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Last week in the New York Times

RON HOWELL | 4/12/2011, 4:47 p.m.

Last week, the New York Times ran a story saying that the New York City Police Department was doing all it could to keep cops from firing back at gunmen who shoot at them.

The paper offered the case of Derek Gallo, a guy from Bensonhurst who went a little berserk recently and sent a barrage of eight bullets into the streets of his neighborhood, as police officers hid behind cars showing valiant restraint.

Gallo was eventually arrested and politely escorted to secure confines.

The episode, said the Times, showcases "the kind of restraint that police officials say is far more the norm" than incidents like the shooting of Sean Bell in 2006 and Amadou Diallo in 1999.

Almost unbelievably, the Times story about Derek Gallo was placed just above an article on Angel Alvarez, who miraculously survived an onslaught of 46 police shells that left 27 holes in his body as police tried to break up a block party in Harlem.

It's almost embarrassing to have to say something so obvious, but I'll say it anyway.

City police have historically treated Harlem, Bed-Stuy, the Bronx and Black Queens a little more aggressively than they've treated, say, Bensonhurst--and, no, unfortunately, racial profiling has not disappeared with the election of Barack Obama.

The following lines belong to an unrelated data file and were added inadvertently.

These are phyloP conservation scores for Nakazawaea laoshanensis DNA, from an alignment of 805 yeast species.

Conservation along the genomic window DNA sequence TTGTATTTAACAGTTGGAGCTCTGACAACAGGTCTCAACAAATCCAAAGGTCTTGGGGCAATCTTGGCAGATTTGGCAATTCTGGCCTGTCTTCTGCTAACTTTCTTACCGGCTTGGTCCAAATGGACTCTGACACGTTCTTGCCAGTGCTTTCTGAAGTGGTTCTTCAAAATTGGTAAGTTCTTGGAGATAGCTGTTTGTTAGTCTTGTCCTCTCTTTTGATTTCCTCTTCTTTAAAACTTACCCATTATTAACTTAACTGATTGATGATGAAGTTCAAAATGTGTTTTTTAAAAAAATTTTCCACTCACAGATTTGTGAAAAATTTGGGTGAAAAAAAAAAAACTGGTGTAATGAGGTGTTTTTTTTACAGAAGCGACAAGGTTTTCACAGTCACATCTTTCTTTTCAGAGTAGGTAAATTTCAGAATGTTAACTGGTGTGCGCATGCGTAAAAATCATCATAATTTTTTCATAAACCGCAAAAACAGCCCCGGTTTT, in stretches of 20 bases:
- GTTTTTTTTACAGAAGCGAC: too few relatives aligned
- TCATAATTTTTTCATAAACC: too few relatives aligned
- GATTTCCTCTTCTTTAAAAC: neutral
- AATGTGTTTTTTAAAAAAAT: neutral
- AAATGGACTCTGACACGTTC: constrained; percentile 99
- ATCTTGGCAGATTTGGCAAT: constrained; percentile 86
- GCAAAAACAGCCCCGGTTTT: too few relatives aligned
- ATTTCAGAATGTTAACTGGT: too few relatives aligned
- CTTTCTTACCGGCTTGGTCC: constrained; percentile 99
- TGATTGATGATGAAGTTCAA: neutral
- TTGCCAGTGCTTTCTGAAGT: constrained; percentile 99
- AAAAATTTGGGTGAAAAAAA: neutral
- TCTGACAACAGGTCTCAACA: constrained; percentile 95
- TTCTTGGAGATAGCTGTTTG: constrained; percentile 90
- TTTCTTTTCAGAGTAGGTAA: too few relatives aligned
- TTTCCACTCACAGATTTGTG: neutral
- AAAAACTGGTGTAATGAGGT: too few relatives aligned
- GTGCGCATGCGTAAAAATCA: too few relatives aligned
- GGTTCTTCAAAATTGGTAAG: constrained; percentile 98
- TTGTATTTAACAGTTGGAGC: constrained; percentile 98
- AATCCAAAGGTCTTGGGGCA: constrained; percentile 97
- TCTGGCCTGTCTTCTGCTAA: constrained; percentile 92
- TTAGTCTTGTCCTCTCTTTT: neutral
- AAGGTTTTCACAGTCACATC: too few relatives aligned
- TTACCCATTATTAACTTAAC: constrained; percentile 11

If I were to read that New York Times story to Black and Latino males, say, in a city high school, the reaction would range from stifled cursing ( la Cee Lo Green's "Ain't That Some Sh__") to uncontrollable laughter.

It's entirely possible that the Times really doesn't care about the reaction of young Blacks and Latinos. After all, those youngsters aren't part of the paper's "demographic," the cohort of readers it aggressively seeks in order to draw advertisers.

But a bevy of adults, including devoted Times readers, might question its credibility on other stories.

Take the piece from Dec. 9, 2010, which said that Mayor Michael Bloomberg had reportedly tried to hire Harlem educator Geoffrey Canada as schools chancellor. This seemed to me like a Bloomberg-planted article, designed to offset the anger and scorn he faced after appointing Cathie Black to the position.

Bloomberg clearly wanted people to believe he had initially approached someone other than Black, who was singularly, almost embarrassingly, unqualified for the job. And so an obvious person to float as his "real choice" was Canada, a star Harlem charter school executive with a master's degree from Harvard.

But the contention that Bloomberg went to Canada first, and that Canada turned him down, is not credible. Canada is an ally of the mayor and, what's more, is the beneficiary of hundreds of thousands of dollars that the mayor has contributed to Canada's Harlem Children's Zone through the Carnegie Corporation of New York. I think that, if the mayor seriously wanted Canada, he could have got him.

In backing up its story, the Times cited sources "with direct knowledge" who refused to give their names, while Canada himself declined to answer with a clear yes or no--a very wise move, especially if the truthful answer was "no," given the huge amount of money Bloomberg has contributed to Canada.